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More than trophies: Collegiate choices aim of AAU program

Charles Credit, 13, practices driving to the basket during practice at North Natchez Park Wednesday. (Sam Gause / The Natchez Democrat)
Charles Credit, 13, practices driving to the basket during practice at North Natchez Park Wednesday. (Sam Gause / The Natchez Democrat)

NATCHEZ — The game plan for the Mississippi Bobcats Amateur Athletic Union traveling teams is to set the table for the future.

Setting the table has multiple meanings for director Tony Credit. The ultimate goal is to get athletic scholarships for local youth, which is something he’s done roughly 30 times since starting the Bobcats in 2001. The objective along the way, however, is to gain enough experience to compete in state and national AAU tournaments next season.

“Right now, we’re just trying to see which kids are going to stick with it this year,” Credit said.

Though Credit has been coaching in AAU tournaments since 2001, he admitted that he’s in a rebuilding mode right now with his main priority on boys. From 2001 to 2011, Credit had several age groups of teams comprised of girls competing in various tournaments, which helped an estimated 15 of them gain Division 1 scholarships. After all of those girls graduated, Credit started the boys’ teams.

Dionna Jackson, 16, takes shots during practice. Jackson transferred from Jefferson County High School to Trinity Day Episcopal School and has been steadily working out with the Mississippi Bobcats Amateur Athletic Union. ( Sam Gause / The Natchez Democrat)
Dionna Jackson, 16, takes shots during practice. Jackson transferred from Jefferson County High School to Trinity Day Episcopal School and has been steadily working out with the Mississippi Bobcats Amateur Athletic Union. ( Sam Gause / The Natchez Democrat)

Despite not participating in the state tournament to qualify for nationals, Martin’s four Bobcat teams — fifth graders, seventh graders, eighth graders and 10th graders — have kept busy by participating in tournaments as much as possible.

“You want to play in as many games as possible,” Credit said. “At this time, it’s so important for high school players to play in these tournaments because the NCAA only has so many viewing periods. It’s April, July and maybe some dates in May. You don’t want to miss those dates.”

Credit, who tries to get the best talent in Mississippi to compete, is interested in starting another girls’ team next season. The main reason he started with girls in 2001 was because his goddaughter wanted to know how to get noticed by college coaches, and because Credit’s uncle, William Creidt, was unable to gain attention as an All-American years ago, Tony did his homework.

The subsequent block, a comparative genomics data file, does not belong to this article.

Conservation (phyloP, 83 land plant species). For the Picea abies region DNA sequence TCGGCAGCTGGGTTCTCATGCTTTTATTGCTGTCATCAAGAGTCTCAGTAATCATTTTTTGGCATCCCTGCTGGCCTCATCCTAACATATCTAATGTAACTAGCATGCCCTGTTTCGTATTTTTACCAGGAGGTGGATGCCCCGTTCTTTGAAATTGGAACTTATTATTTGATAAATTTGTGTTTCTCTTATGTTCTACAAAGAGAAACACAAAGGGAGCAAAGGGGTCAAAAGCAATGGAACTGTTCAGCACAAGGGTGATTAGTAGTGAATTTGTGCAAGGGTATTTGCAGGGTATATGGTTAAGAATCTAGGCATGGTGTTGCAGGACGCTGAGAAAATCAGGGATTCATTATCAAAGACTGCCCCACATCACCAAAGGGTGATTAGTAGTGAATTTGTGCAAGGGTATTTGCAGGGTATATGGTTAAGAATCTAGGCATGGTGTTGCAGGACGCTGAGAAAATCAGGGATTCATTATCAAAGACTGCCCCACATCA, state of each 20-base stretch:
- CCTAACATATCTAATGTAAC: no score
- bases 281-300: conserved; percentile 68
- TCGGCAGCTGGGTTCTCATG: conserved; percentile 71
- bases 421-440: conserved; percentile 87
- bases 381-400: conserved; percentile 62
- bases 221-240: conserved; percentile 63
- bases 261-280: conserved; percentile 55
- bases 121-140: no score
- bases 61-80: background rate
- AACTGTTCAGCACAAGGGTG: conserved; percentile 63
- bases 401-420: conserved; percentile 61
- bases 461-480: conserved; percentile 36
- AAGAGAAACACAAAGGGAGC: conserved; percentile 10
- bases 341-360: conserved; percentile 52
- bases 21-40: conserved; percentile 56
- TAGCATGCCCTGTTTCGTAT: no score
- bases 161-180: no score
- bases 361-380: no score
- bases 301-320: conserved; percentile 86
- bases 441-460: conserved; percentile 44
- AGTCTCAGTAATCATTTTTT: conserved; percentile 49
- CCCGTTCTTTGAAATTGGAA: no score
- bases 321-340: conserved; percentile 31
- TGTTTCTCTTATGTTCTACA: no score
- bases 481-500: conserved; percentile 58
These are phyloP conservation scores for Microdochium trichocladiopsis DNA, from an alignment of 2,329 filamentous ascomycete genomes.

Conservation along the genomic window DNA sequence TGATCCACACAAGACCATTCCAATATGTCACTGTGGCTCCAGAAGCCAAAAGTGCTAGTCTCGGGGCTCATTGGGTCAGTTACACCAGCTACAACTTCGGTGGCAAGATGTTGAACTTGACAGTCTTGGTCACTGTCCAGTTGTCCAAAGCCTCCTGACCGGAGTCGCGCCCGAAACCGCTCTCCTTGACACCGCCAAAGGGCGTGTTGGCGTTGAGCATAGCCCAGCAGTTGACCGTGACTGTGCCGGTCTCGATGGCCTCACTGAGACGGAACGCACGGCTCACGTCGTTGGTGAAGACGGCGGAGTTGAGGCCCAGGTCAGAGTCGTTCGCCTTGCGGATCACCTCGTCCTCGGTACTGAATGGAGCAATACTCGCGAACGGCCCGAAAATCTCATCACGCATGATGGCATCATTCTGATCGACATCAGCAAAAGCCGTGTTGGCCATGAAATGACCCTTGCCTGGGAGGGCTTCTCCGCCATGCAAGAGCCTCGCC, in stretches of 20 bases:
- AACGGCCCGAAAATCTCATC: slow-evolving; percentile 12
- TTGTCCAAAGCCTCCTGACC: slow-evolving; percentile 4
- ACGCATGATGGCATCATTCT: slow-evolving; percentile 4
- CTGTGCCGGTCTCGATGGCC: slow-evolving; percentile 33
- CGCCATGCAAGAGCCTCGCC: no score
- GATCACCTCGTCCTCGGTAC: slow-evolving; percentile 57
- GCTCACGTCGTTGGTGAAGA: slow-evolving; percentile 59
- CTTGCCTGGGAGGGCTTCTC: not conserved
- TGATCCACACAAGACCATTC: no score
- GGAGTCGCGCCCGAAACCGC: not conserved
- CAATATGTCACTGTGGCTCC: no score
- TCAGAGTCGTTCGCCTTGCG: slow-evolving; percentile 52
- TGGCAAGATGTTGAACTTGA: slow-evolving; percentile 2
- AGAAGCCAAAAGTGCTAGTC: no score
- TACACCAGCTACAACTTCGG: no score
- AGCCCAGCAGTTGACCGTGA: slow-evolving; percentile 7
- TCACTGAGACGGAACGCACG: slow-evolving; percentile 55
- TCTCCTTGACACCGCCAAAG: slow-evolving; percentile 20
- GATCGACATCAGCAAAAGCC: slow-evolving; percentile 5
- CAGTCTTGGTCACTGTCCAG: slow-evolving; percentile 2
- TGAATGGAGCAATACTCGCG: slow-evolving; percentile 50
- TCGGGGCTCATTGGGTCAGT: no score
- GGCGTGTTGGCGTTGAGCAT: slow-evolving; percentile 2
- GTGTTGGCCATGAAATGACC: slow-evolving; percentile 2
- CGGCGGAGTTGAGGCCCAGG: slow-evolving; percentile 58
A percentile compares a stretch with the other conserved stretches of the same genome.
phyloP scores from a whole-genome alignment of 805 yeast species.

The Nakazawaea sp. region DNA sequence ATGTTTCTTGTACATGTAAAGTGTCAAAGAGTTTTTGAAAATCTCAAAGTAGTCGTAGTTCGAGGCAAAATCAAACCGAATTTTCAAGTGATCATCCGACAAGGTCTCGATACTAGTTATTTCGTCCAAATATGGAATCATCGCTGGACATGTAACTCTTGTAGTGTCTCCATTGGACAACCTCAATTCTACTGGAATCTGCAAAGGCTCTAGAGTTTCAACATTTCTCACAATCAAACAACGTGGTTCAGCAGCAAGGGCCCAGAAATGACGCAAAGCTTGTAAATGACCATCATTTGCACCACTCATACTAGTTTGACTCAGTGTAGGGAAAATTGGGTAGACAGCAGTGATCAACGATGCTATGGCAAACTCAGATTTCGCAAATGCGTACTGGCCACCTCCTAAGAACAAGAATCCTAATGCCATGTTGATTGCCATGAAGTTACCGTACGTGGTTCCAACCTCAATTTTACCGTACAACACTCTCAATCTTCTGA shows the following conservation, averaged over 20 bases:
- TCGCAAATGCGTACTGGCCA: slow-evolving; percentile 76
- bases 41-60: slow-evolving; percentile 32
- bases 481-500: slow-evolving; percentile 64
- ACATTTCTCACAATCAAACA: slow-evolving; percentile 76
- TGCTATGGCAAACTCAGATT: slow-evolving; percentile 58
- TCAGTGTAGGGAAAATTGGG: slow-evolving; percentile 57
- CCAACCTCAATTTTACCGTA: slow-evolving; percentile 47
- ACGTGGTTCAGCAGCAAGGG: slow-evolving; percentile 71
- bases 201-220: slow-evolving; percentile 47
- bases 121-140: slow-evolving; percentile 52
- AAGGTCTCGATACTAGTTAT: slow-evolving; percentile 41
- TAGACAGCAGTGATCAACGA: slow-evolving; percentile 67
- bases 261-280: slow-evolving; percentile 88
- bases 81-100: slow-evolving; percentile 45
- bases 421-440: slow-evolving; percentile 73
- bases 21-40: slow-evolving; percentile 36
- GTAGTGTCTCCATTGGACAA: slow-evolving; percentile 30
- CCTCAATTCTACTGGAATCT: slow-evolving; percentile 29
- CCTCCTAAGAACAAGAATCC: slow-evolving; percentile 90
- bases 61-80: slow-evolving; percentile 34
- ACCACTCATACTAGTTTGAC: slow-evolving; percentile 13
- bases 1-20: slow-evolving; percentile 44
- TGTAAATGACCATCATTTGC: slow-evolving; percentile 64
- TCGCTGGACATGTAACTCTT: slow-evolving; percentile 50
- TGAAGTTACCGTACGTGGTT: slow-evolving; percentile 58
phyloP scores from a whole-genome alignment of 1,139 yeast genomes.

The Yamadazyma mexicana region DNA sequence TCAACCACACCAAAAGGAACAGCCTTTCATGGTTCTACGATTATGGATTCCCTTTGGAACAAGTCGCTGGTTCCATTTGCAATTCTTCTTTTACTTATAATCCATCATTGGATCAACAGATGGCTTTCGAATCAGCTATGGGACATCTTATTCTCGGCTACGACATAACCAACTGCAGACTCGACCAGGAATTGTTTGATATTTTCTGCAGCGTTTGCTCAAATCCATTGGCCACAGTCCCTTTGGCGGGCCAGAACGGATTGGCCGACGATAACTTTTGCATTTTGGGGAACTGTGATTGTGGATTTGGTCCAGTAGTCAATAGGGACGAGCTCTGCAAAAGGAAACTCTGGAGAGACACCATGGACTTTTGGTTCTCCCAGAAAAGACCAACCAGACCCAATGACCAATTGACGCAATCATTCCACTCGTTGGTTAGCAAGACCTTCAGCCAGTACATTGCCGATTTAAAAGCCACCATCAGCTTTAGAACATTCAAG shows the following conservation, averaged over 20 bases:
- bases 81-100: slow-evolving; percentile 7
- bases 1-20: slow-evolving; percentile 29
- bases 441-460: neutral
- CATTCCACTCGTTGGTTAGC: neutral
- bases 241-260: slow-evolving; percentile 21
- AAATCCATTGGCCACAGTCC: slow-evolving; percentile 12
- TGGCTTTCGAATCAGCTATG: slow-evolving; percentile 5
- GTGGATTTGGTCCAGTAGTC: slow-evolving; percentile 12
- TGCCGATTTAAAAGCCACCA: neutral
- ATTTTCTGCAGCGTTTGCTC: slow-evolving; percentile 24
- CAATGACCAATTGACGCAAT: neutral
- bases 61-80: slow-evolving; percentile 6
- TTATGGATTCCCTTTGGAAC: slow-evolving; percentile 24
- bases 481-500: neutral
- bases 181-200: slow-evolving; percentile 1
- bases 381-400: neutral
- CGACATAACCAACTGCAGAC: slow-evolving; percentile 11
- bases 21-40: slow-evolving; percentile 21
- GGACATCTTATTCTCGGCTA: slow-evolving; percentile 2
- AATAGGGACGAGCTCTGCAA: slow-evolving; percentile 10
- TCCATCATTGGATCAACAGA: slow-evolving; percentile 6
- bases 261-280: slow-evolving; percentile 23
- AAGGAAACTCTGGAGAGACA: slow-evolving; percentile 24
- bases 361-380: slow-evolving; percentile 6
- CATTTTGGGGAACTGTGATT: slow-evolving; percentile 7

“That made me start digging deeper,” Credit said. “So we started doing AAU stuff. We started traveling, running into sports writers and asking coaches how they get their players noticed.”

Now, Credit is setting the table once again, and this time it’s in preparation for a girls’ team he hopes to have next season. One of the girls he’s working with that will be on the team is Dionna Jackson, who transferred from Jefferson County High School to Trinity Day Episcopal School and has been steadily working out with Credit.

“I’ve been here since last year,” Dionna said. “I’m excited about them starting up another girls’ team. It will help me better myself.”

Dionna’s brother David, who recently joined the Trinity Saints football team from Jefferson County, has been playing with the 10th graders, juggling football obligations as well as AAU tournaments.

“It’s busy, but I’m willing to take the time out and do it,” David said. “I don’t consider myself to be better in basketball or football. I consider myself an athlete.”

The Bobcats’ high school team finished third in the New Orleans tournament, as did the fifth grade squad.

Credit’s son, Charles, lit it up from beyond the arc in the tournament for the Bobcats’ seventh grade team, scoring 20 3-pointers.

“Just catch and shoot,” Charles said.

Cedric Green, who coached the seventh graders, said the 90 teams that participated in that tournament spoke volumes about the opportunity the Bobcats provide.

“It’s very important because it gets our kids exposed,” said Green who’s son, Cedric Green Jr., plays on the seventh grade team.

As Tony continues to rebuild the Bobcats, he said he hopes state championships and trophies don’t become the main goal with any team. As he alluded, the Bobcats are playing for much more.

“I’m not concerned about trophies,” Credit said. “My trophy at the end of the day is when an 11th grader can call me and say, ‘Coach, I’ve narrowed my picks down, and I have four colleges to choose from.’”